Simpson said it was only after about two years that she learned the cause of Duncan’s death while confined in the Biggs Forensic Center in Fulton — the only maximum security psychiatric hospital in the state.
“My case manager called the Camden County Police Department and they said that he died of a methamphetamine overdose, secondary to cardiac arithmia,” Simpson said. “So, he wasn’t suffering from heart problems. It was caused by the drug. But they also told my case manager that they thought he was with other people when he died.
“There was no funeral, at least one that I was invited to by his family, so there was no closure. I loved him very much and our daughter was only four months old. So, that led me to first-degree assault against someone I loved dearly. She was asleep. I don’t remember causing myself great pain or even doing the crime. I never felt it was me.”
Simpson sat in the Camden County Jail for two years believing she was probably going to be institutionalized for the rest of her life.
“I had never experienced hallucinations,” she said. “I just felt that something dark was chasing me. That’s what led me here and I’m on my to recovery. I stabilized in county jail, so they never really had me on medication except when I was taken to St. Mary’s and then I was dropped from Medicaid.”
Simpson says she still loves and thinks about her daughter all the time — and that is in many ways a greater punishment than her commitment to a mental hospital.
“She’s four now,” she said. “She suffered injuries like mine, but they weren’t as deep. She was in the hospital — I read in the newspaper — for five days. I knew there was no intention in what I did, and the judge saw there was no intention. He saw that I raised my stepson and my own son — who are now 23 and 22 — and my two teenagers who are doing awesome in school. They are now in 9th and 10th grade.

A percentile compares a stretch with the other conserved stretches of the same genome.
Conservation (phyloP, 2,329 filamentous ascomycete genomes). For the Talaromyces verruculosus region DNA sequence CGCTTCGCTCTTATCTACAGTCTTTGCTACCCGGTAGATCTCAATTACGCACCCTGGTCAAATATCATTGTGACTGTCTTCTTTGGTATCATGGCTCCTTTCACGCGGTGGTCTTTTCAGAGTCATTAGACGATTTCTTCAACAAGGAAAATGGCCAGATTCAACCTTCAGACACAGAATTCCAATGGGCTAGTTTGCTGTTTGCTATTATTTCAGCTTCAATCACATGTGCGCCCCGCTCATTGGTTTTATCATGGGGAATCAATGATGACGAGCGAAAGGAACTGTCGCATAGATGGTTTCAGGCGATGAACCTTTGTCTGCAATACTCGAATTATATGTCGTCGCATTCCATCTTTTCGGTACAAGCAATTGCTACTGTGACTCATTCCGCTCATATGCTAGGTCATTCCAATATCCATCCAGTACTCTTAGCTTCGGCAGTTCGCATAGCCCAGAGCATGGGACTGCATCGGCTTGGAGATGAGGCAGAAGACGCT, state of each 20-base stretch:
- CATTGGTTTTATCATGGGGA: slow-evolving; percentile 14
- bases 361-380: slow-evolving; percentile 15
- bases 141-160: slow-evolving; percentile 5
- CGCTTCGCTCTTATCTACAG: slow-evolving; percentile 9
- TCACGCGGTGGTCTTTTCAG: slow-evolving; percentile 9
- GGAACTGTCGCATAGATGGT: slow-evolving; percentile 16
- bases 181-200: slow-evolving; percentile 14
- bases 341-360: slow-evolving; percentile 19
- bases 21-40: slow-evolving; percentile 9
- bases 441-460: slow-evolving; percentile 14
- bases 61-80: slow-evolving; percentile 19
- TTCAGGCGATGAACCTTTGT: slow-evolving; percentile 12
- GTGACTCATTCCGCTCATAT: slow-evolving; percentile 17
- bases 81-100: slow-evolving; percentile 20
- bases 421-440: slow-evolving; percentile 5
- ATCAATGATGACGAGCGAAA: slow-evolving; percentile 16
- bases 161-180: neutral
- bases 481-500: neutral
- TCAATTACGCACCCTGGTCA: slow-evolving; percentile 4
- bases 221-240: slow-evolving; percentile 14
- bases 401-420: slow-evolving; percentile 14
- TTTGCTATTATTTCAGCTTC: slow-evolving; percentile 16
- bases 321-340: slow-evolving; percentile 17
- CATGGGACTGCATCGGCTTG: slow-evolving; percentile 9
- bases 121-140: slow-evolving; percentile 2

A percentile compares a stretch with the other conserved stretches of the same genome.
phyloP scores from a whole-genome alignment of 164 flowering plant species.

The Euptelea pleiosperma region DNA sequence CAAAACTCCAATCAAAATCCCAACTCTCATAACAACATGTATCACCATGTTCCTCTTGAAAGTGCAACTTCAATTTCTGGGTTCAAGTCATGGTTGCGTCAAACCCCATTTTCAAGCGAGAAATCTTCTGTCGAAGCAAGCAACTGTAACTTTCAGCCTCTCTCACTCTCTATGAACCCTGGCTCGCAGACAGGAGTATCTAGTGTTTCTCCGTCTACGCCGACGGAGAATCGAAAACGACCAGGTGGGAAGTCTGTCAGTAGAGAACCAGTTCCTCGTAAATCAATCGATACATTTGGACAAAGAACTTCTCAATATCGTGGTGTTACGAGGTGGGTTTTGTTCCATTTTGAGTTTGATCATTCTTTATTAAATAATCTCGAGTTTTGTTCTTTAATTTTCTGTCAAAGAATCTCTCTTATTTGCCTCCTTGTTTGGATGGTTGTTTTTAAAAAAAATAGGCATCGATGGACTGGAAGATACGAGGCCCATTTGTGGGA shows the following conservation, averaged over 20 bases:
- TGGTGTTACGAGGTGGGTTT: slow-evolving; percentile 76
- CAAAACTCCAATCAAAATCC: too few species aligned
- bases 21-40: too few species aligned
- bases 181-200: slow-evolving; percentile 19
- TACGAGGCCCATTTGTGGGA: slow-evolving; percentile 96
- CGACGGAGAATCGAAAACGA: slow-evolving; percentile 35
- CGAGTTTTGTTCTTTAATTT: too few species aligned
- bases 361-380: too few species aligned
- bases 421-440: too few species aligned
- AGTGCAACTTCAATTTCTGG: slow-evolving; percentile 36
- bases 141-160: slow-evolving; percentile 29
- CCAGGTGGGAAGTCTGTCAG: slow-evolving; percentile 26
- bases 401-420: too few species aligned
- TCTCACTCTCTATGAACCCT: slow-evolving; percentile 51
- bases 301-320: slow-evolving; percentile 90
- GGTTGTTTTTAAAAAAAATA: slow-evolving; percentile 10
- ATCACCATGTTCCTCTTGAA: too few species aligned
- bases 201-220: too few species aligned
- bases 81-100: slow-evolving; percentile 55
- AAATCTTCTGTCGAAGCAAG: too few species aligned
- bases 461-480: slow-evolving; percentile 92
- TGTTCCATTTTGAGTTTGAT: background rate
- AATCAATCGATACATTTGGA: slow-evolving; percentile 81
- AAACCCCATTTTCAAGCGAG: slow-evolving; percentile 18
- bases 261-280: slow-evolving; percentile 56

“They all come and see me, but I’m not allowed to have contact with my youngest. She is with family, though, and she’s doing wonderful. I don’t think she remembers it and I hope she doesn’t. I miss her dearly. I miss them all so much. I wake up every morning having to face the terrible thing I did to her.”
Simpson said that while she has the support of her family there is none to be had from those living in the community where the crime occurred.
“They didn’t understand mental illness,” she said. “And the preacher — I don’t blame him because of my panicked state and how my demeanor was. Everybody thought I was on drugs. They proved I wasn’t on drugs. [Duncan] died Sept. 3 and the first-degree assault against my daughter was on Feb. 3. That’s why it happened when it did.”
Simpson has only been at Southeast Missouri Mental Health Center for nine months and she is reportedly progressing well in her treatment program.
“I don’t have any specific date when I’m to be released,” she said. “They treat us very well here. They’re here to help in any way they can. I’m learning life coping skills here to help us regulate our emotions in difficult situations.
“The mind can play tricks on you if you’re not in good health, eating or sleeping. I still don’t take any medication to this day and I’m working their program, going to all of the classes 100 percent. I’m very involved in my treatment because I don’t want this to ever happen to me again.”
Kevin Jenkins is a reporter for the Daily Journal and can be reached at 573-518-3614 or firstname.lastname@example.org